Penn undergrads develop wireless thermometer: Life Patch

When Collin Hill was undergoing chemotherapy, a fever could be life-threatening.

When Collin Hill was 19, he was diagnosed with Hodgkin’s lymphoma.

During his first semester at Penn, he’d travel to New York City every other weekend to undergo chemotherapy. Chemotherapy weakens your immune system, so every night, he’d have to monitor his temperature to make sure he wasn’t running a fever. Sometimes he’d wake up with a 104-degree fever and have to be rushed to the ER.

Two years later, Hill, a native of Greenwich, Conn., is in remission. But he was frustrated that there was no way he could keep track of his temperature throughout the night and get alerts when it was rising. So, along with a team of Penn students, he developed a wireless thermometer that could do just that.

Life Patch Screen 2

A screenshot of the Life Patch mobile app.

Life Patch is a patch, like a Band-Aid, that goes under a child’s armpit and reads her temperature via infrared thermometer. It transmits continuous readings through a nano-bluetooth chip to any Internet-connected device, which then sends data to Life Patch’s cloud servers. The result is a constant update of a child’s temperature, which parents can see on a mobile app from anywhere in the world, according to Life Patch cofounder Aaron Goldstein.

That Life Patch is wireless and offers continuous temperature readings, rather than one-time readings, are two of its selling points over buzzy competitor Kinsa Health, a thermometer that plugs into your phone.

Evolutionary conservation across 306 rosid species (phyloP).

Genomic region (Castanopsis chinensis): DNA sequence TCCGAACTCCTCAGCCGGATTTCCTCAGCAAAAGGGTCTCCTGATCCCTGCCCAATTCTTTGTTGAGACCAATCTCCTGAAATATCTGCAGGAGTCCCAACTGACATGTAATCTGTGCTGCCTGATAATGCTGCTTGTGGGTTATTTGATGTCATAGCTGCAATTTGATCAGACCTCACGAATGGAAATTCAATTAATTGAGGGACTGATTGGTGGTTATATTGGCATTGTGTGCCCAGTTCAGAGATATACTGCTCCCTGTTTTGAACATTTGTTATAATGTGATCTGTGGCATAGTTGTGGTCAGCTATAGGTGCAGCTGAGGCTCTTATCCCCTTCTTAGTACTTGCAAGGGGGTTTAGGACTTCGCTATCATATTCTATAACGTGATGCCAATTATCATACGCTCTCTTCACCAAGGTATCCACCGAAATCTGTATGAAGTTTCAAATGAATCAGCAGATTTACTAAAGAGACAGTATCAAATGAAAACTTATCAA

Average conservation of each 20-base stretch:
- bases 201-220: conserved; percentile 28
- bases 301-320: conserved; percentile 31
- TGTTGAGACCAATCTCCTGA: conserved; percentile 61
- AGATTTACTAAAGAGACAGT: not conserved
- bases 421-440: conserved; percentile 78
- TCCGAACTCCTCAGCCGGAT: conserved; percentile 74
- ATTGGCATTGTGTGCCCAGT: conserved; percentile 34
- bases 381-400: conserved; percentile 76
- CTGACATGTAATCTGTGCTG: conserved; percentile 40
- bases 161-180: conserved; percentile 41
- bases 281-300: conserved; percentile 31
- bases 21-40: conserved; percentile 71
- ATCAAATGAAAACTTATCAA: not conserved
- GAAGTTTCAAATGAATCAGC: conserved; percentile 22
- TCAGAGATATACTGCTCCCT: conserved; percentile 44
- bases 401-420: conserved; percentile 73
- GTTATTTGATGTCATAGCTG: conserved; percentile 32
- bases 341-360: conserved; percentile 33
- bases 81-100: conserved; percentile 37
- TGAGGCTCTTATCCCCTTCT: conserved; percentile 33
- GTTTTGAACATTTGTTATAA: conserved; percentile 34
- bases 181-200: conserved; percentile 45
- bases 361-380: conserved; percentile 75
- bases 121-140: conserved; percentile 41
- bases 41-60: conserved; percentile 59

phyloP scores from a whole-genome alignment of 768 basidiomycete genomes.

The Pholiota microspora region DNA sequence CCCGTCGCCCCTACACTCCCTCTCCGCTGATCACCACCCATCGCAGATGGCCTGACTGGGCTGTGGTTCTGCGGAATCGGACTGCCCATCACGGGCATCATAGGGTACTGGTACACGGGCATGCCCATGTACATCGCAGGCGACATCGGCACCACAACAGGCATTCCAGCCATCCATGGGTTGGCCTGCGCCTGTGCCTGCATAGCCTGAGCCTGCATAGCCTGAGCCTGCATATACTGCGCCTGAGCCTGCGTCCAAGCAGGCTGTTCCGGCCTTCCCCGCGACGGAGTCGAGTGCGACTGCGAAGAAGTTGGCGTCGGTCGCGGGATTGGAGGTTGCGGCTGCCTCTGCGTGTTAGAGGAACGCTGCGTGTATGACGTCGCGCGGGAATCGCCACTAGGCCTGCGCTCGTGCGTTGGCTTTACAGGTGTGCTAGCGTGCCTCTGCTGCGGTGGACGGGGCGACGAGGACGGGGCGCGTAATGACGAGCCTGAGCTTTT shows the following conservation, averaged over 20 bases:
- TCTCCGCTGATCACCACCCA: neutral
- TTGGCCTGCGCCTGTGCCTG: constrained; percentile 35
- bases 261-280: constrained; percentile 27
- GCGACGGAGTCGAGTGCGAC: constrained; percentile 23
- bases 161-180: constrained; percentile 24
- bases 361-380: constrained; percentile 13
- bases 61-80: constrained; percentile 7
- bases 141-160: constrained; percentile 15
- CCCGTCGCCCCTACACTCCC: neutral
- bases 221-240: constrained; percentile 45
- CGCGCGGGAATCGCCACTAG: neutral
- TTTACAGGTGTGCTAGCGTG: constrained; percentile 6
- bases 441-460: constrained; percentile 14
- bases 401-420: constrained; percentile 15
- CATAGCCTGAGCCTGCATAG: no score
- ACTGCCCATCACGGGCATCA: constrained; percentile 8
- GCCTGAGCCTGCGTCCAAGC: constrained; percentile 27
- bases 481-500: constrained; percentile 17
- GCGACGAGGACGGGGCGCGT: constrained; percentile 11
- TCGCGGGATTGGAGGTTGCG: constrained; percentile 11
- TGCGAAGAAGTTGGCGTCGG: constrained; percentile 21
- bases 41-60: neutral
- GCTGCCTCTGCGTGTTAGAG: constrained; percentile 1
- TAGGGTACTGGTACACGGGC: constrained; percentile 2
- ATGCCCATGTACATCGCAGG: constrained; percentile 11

Life Patch has been certified by the Food and Drug Administration — not approved, which is a more complex process. The FDA certified the product because it uses a technology (infrared thermometer) that’s already been approved, said Goldstein, who is both Life Patch CEO and Penn junior.

The company plans to launch a crowdfunding campaign in mid-September, raising money to build and ship the first batch of devices by the end of the year.

Life Patch will retail for somewhere between $179 and $219, Goldstein said, but the earliest supporters will pay $119. The company is working with a manufacturer in China.


Life Patch in action. (Photo courtesy of Life Patch)

Meanwhile, the four-member team is participating in a number of programs:

  • The University City Science Center’s Digital Health Accelerator (from which they received $50,000)
  • Wharton’s Venture Initiation Program
  •, a remote student entrepreneur program founded by an industry vet who’s a Drexel and Wharton alum
  • The team also graduated from the inaugural PennApps Accelerator class last year

Life Patch is also one of five student startups competing in Entrepreneur Magazine’s College Entrepreneur of 2014 contest.

The team is a bit of a family affair, with recent Penn grad and Goldstein’s sister Becca Goldstein, 22, as COO and father Evan Goldstein as advisor. Evan Goldstein, a doctor, is also an advisor for Y Combinator pregnancy tracking app BellaBeat.

Rounding out the team are Hill, 21, and William Duckworth, 20, both juniors at Penn.

Life Patch plans to raise funding in 2015.

Companies: Fever Smart
People: Fever Smart / Aaron Goldstein

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